Bunce on Boxing: Punters are paying the price for TV's business interests
The game is in need of an injection of sense regarding fights that should be taking place
Tuesday 17 April 2012
George Foreman pursued Muhammad Ali through the courts, in the press and tried for years to get a rematch of their "Rumble in the Jungle" fight.
Big George finally gave up and went into retirement without the chance of revenge in 1977, three years after losing his world heavyweight title to Ali. Foreman had also just lost a fight and, dehydrated and weary, had an epiphany in the dressing room and devoted his life to God and, as he said, "the fridge".
It is certainly not unique for fights to get lost as promoters and managers bicker over money, but right now the old game is in need of an injection of sense regarding fights that should be taking place.
There was a time when two good British boxers fighting at the same weight had no option but to fight each other. It was good for the fans and it made the two rival fighters better in most, but not all, cases. British world champions John H Stracey, Maurice Hope, Jim Watt and Alan Minter all lost against domestic rivals before winning their titles.
The modern problem is that decent fighters have too many options and can do what they like with their titles, which includes simply relinquishing them to avoid an unwanted fight. At the top level, the sanctioning bodies conveniently split their titles into little packages to allow fighters to avoid other fighters and, importantly, maintain a lucrative presence on television.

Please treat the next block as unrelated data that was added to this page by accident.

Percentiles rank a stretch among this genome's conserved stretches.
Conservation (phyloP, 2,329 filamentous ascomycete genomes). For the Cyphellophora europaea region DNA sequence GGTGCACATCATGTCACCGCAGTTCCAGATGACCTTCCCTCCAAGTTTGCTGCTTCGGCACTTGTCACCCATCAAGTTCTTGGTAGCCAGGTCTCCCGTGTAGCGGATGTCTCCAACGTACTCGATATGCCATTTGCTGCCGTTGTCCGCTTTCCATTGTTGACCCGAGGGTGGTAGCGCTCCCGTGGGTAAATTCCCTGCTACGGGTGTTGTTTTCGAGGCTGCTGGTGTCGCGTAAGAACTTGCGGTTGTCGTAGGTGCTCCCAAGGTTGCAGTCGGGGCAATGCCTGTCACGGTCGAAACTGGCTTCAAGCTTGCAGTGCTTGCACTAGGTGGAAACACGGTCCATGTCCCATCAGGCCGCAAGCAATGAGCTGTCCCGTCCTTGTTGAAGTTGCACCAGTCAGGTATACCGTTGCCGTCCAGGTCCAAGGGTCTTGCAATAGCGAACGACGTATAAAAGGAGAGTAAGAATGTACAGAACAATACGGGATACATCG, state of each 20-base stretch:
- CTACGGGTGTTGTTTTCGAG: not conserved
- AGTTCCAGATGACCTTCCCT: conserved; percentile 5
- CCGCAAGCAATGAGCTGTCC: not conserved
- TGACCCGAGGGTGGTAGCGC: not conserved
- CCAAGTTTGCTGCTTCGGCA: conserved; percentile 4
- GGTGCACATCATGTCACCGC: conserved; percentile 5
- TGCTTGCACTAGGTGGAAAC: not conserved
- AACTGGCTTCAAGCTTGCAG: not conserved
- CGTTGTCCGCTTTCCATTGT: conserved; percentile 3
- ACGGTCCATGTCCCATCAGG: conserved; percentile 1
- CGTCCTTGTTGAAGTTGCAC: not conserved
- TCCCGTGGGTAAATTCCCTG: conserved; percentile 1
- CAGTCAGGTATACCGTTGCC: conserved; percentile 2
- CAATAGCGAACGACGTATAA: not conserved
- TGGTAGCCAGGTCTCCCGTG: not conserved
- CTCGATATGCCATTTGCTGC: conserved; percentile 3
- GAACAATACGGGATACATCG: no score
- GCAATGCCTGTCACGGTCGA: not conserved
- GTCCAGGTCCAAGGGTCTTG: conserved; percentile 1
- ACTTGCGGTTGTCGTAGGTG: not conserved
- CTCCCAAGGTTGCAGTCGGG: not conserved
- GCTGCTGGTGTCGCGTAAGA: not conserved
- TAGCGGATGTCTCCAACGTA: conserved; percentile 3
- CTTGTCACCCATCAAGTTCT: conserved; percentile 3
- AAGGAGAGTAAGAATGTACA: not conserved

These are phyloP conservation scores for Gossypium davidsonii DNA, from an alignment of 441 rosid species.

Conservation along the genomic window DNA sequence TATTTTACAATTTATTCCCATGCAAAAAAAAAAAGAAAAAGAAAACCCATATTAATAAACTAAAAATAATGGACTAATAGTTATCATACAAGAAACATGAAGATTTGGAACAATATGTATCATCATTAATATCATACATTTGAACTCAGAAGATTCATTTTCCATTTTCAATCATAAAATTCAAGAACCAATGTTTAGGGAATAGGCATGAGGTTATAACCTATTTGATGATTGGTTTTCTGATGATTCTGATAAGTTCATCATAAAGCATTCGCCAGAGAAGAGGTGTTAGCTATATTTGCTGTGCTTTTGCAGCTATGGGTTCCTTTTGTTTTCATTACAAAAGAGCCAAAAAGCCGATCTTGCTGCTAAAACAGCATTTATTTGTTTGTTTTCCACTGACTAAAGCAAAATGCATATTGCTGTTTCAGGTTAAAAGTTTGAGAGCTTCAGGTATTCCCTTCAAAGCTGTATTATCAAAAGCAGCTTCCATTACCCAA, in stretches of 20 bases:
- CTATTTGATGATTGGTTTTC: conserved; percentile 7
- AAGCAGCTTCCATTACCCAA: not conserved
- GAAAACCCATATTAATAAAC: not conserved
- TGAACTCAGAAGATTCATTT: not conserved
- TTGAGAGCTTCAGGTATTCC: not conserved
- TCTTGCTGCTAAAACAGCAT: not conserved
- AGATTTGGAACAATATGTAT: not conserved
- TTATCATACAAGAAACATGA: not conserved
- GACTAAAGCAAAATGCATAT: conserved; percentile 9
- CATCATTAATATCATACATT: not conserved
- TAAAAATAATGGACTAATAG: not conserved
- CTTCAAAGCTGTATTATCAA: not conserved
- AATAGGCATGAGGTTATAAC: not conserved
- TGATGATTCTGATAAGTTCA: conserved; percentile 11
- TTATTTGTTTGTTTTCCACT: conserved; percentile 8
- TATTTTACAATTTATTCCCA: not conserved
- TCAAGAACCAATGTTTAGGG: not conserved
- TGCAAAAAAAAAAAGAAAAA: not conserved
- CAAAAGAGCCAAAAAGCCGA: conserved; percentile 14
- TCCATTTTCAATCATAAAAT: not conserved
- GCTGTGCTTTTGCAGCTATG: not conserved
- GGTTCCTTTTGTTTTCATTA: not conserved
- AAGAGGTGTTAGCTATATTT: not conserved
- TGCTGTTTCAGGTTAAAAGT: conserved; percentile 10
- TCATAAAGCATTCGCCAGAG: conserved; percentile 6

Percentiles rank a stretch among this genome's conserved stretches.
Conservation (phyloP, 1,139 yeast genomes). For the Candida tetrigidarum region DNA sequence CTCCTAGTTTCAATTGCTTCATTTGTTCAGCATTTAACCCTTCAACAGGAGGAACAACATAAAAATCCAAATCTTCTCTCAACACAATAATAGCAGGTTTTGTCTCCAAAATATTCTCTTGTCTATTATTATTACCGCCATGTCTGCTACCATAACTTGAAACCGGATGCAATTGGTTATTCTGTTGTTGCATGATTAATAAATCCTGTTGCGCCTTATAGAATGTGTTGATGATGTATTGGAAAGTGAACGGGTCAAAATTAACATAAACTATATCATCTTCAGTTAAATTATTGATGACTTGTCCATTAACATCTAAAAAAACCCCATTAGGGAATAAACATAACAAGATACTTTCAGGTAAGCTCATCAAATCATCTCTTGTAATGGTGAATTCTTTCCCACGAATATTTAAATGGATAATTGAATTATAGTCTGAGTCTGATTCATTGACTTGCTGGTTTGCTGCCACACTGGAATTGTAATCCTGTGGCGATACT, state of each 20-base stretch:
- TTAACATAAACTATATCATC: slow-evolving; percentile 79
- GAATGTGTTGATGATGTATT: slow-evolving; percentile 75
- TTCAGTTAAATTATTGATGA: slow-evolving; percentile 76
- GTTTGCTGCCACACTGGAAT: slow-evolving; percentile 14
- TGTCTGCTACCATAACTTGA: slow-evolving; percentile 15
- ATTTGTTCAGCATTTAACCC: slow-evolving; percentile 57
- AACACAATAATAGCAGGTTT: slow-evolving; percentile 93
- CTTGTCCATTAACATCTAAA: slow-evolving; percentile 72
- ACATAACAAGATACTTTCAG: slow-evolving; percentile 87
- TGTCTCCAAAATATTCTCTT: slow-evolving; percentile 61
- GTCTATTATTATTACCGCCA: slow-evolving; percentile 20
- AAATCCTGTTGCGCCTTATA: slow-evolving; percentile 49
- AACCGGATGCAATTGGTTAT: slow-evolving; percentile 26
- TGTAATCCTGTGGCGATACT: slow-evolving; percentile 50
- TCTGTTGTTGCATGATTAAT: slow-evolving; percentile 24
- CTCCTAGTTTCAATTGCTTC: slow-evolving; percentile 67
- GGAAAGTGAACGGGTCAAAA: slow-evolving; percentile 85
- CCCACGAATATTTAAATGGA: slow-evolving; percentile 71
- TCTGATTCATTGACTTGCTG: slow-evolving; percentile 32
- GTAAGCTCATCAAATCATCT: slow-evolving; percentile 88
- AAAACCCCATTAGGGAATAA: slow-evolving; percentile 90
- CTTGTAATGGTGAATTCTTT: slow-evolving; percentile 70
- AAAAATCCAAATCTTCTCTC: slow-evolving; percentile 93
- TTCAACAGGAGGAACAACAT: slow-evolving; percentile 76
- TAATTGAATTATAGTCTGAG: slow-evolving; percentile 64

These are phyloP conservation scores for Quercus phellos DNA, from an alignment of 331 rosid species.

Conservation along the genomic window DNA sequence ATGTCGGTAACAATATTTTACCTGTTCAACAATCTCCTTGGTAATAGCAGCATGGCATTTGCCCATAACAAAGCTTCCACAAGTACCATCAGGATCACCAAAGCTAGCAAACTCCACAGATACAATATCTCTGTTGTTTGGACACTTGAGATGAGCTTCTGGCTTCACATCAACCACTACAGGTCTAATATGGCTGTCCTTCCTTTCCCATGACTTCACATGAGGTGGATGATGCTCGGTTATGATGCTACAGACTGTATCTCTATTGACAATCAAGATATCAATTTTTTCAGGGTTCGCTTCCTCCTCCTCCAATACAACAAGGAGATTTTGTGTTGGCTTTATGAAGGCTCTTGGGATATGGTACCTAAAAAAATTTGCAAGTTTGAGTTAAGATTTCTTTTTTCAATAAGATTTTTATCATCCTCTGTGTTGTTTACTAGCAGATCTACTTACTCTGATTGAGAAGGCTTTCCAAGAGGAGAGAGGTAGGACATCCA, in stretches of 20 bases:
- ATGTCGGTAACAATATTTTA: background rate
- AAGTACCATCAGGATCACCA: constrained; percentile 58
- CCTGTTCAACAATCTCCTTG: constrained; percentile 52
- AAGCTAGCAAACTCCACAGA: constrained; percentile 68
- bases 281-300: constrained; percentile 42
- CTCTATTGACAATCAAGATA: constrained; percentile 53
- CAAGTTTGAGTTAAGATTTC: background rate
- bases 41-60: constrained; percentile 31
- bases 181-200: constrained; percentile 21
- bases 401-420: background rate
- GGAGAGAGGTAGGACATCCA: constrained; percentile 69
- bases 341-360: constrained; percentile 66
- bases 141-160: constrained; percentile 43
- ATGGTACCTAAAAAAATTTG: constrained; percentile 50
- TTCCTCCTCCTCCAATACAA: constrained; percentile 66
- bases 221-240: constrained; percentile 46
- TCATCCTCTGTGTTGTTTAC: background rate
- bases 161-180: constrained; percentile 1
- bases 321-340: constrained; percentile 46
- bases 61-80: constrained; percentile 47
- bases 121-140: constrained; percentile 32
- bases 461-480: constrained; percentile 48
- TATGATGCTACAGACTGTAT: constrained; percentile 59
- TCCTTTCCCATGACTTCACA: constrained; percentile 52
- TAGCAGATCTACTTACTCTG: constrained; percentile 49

When Stracey and the other British world champions from the Seventies lost, they had far fewer opportunities, with only one TV company showing fights and only two belts at world level to fight for. They had to fight the best British boxers or risk simply vanishing from the scene.
"There were no easy routes to the world title back then and that made fighters better," said Minter. "I had to prove I was the best middleweight in Britain and then I proved I was the best middleweight in the world."
If Minter was fighting today, his management would take him down one route on one channel and he would never have got near Kevin Finnegan, a man he repeatedly denied a world-title fight; their fights were close and it could so easily have been Minter that missed out. There are three quality British middleweights in the country at the moment and in the last year they have all fought for a version of the world title, but they have never met each other. It is crazy, but good financial business for the fighters.
In many ways it was the money that made Tyson Fury vacate his British heavyweight title before the opening of the crazily archaic process of purse bids for a fight with David Price had even started. Fury, who beat Martin Rogan in Belfast on Saturday to win the Irish title, fights on Channel 5 and is managed by south London's Mick Hennessy. Price, who now gets a vacant British title shot against Sam Sexton next month, fights on Sky and is managed by south London's Frank Maloney.
Hennessy claims, with a degree of genuine conviction, that Price has not done anything to deserve a big fight with Fury, whose profile saw him join the recent BBC charity carnival. Price, meanwhile, is convinced that Fury is running scared of losing his unbeaten record, which is now considered more important than being a good fighter. The simple truth is that their allegiances to TV backers are keeping them apart. That is the business.
There has been no shortage of entertaining abuse from all involved, but a fight between the pair is no closer to ever happening because they have so many options. Sadly, doing the right thing appears not to be one of them and, it hurts to say it, I can see why.
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